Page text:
With campaign season on the horizon, reproductive health laws are defining the politics of state capitals and campaigns
As Republicans return to the campaign trail again after a disappointing 2012 election cycle, pro-life activists say they are emboldened and are looking to turn abortion into an animating issue for the Republican Party in 2014.
Their enthusiasm, coming as some in the party have cautioned a turn away from divisive social issues, is rising after a string of gains at the state-level last year. According to research from the Guttmacher Institute, a reproductive health think tank, states have passed more than 200 restrictions on abortion since 2011, with 22 states enacting at least 70 new measures in 2013 alone. (Not all is progress for pro-lifers, who witnessed high-profile losses in Virginia and Albuquerque last year.)
Activists campaigning against abortion promise that 2014 will be another year of gains for the movement.
“It’s really been a groundswell of activity,” says Charmaine Yoest, head of Americans United for Life. “We’ve really seen the states become laboratories for democracy on these issues, and now we’re seeing a patchwork of legislation starting to emerge.”
In Tennessee, voters will decide this fall on whether to amend the state constitution to give lawmakers broader power to restrict abortion. If passed, the initiative would effectively overturn a 2000 state court ruling that found many abortion restrictions violated the strong privacy protections in the Tennessee Constitution, opening the floodgates for the GOP-controlled state government to push through a raft of new anti-abortion laws.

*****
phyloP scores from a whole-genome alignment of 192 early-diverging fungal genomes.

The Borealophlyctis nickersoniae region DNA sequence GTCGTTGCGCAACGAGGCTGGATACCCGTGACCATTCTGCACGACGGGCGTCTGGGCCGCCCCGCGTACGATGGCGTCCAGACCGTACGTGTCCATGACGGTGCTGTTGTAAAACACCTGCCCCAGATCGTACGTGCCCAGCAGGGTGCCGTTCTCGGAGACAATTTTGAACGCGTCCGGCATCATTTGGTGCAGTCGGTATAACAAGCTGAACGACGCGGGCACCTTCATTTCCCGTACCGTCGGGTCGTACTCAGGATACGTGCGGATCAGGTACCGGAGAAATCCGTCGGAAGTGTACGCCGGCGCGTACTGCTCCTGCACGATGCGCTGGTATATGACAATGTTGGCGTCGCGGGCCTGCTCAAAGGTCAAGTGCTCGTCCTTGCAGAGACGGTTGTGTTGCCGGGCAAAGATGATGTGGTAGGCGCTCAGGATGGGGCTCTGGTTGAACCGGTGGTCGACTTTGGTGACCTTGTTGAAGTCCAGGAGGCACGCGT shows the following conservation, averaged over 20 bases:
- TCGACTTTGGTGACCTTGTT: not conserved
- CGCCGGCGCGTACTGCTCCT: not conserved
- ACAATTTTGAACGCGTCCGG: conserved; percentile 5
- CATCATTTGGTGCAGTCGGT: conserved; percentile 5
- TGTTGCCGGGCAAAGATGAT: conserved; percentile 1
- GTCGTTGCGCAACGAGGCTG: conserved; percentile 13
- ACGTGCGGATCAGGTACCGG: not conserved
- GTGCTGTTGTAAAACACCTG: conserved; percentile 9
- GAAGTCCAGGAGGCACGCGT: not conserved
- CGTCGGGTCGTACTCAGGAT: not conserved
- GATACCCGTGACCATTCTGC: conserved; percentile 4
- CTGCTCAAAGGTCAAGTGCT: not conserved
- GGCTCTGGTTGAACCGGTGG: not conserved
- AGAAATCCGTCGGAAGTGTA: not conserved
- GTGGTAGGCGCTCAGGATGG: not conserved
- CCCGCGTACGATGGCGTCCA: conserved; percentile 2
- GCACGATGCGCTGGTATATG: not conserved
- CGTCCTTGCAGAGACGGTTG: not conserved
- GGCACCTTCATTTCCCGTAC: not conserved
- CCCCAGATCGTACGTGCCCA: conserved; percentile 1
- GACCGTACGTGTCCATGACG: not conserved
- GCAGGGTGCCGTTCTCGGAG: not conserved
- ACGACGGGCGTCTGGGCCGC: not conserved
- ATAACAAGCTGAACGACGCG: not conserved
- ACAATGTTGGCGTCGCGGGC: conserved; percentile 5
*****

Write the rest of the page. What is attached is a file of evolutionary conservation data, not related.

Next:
In Colorado, voters will consider a measure that would classify a fetus as a “person” in cases of violent acts against women, a new iteration of the “personhood” initiatives that have been introduced — and mostly failed — in at least 10 states.
And an initiative set to appear on the North Dakota’s ballot this year takes the idea one step further, giving a fetus full legal rights under the state’s constitution.
For the most part, anti-abortion efforts in 2014 will be dedicated to limiting access to the procedure, rather than advocate for outright bans. In the tussle over the implementation of the Affordable Care Act, the president’s signature health care law, pro-life activists have found a new campaign in limiting health insurance coverage for abortion, wedding their efforts with wider conservative complaints. Last week , the House of Representatives voted to pass the No Taxpayer Funding For Abortions Act, which would permanently ban federal funding for abortion and deny tax credits to people who purchase health insurance that covers the procedure.
In Oregon, the only state with no major limits on abortion access, pro-life activists are working to get an initiative on the November ballot, which would prohibit the use of state taxpayer money for abortions.
According to a recent report from the non-partisan Kaiser Family Foundation, 34 states have already passed some type of restriction on insurance coverage for abortion.
Michigan has become the center of this particular fight since the state legislature, controlled by Republicans, voted in December to ban abortion coverage from both public and private health insurance plans. Under the new rules, women who wish to have the procedure covered by insurance will have to purchase a separate rider before any pregnancy — a provision opponents derisively call “rape insurance.”